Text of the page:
“It’s the No. 1 reason for absenteeism at work, and one of the leading causes of suicide,” Rasgon said. “Worse, current pharmacological treatments are effective for only about 50 percent of the people for whom they’re prescribed. And they have numerous side effects, often decreasing long term compliance.”

Rasgon shares senior authorship of the study with Bruce McEwen, PhD, professor and chief of the Laboratory of Neuroendocrinology at The Rockefeller University in New York City. The lead author is Carla Nasca, PhD, a postdoctoral scholar in McEwen’s lab.

Results in animal studies

“In rodent experiments led by Dr. Nasca both here at Rockefeller and elsewhere previously, a deficiency of acetyl-L-carnitine was associated with depression-like behavior,” McEwen said. Oral or intravenous administration of acetyl-L-carnitine reversed the animals’ symptoms and restored their normal behavior, he said.

What’s the appropriate dose, frequency, duration? We need to answer many questions before proceeding with recommendations, yet.

In those studies, the animals responded to acetyl-L-carnitine supplementation within a few days. Current antidepressants, in contrast, typically take two to four weeks to kick in -- in animal experiments as well as among patients.

Nasca’s animal studies suggest that acetyl-L-carnitine, a crucial mediator of fat metabolism and energy production throughout the body, plays a special role in the brain, where it works at least in part by preventing the excessive firing of excitatory nerve cells in brain regions called the hippocampus and frontal cortex.

The new study, also initiated by Nasca, recruited 20- to 70-year-old men and women who had been diagnosed with depression and, amid episodes of acute depression, had been admitted to either Weill Cornell Medicine or Mount Sinai School of Medicine, both in New York City, for treatment. These participants were screened via a detailed questionnaire and assessed clinically, and their blood samples and medical histories were taken. Twenty-eight of them were judged to have moderate depression, and 43 had severe depression.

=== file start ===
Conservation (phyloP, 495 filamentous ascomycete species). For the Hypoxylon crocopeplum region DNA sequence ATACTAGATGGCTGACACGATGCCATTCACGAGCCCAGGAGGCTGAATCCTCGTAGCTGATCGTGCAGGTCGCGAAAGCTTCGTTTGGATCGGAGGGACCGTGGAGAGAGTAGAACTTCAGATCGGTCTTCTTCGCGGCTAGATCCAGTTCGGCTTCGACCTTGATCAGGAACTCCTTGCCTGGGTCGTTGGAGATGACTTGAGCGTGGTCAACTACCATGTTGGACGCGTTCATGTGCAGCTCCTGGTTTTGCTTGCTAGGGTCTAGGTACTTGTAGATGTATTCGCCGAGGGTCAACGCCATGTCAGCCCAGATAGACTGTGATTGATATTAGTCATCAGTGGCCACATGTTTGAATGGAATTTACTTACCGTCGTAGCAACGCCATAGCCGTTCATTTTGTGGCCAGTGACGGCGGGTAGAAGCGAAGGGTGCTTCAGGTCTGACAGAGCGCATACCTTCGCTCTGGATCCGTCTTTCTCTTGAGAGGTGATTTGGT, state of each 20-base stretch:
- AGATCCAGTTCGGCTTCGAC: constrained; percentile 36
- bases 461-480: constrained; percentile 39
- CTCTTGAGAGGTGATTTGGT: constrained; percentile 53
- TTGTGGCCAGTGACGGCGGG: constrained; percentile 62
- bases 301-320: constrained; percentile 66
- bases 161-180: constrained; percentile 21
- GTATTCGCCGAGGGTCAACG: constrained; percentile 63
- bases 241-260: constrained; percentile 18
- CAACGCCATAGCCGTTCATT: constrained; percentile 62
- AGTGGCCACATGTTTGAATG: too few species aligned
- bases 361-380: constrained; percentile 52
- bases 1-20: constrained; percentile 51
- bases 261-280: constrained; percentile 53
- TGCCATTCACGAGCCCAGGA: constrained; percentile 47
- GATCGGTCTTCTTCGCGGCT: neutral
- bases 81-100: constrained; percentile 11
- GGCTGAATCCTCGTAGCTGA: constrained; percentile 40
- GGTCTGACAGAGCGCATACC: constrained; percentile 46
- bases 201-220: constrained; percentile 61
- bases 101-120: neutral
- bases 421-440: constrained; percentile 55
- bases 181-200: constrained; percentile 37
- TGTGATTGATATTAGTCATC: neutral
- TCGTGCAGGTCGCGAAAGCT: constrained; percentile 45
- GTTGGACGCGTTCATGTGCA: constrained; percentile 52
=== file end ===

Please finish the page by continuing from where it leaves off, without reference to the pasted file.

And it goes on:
In comparing their blood samples with those of 45 demographically matched healthy people, the depressed patients’ acetyl-L-carnitine blood levels were found to be substantially lower. These findings held true for both men and women, regardless of age.

Lowest levels = worst symptoms

Further analysis showed that the lowest levels occurred among participants whose symptoms were most severe, whose medical histories indicated they were resistant to previous treatments, or whose onset of the disorder occurred early in life. Acetyl-L-carnitine levels were also lower among those patients reporting a childhood history of abuse, neglect, poverty or exposure to violence.

These patients, who collectively account for 25-30 percent of all people with major depression disorder, are precisely the ones most in need of effective pharmacological interventions, said Rasgon, who performed the bulk of the advanced data analysis for the study.

But she cautioned against rushing to the store to pick up a bottle of acetyl-L-carnitine and self-medicating for depression. “We have many previous examples of how nutritional supplements widely available over the counter and unregulated by the Food and Drug Administration — for example, omega-3 fatty acids or various herbal substances — are touted as panaceas for you-name-it, and then don’t pan out,” she said.

Big questions remain, she added. “We’ve identified an important new biomarker of major depression disorder. We didn’t test whether supplementing with that substance could actually improve patients’ symptoms. What’s the appropriate dose, frequency, duration? We need to answer many questions before proceeding with recommendations, yet. This is the first step toward developing that knowledge, which will require large-scale, carefully controlled clinical trials.”

Rasgon is a member of the Stanford Neurosciences Institute.

Researchers at Weill Cornell Medical College, the Icahn School of Medicine at Mount Sinai, Duke University and the Karolinska Institute in Stockholm, Sweden, also contributed to the work.

Stanford University shares in a multi-institutional agreement concerning intellectual property generated by this research.

The study was funded by the Hope for Depression Research Foundation, the Pritzker Neuropsychiatric Disorders Research Consortium and the Robertson Foundation.

Stanford’s Department of Psychiatry and Behavioral Sciences also supported the work.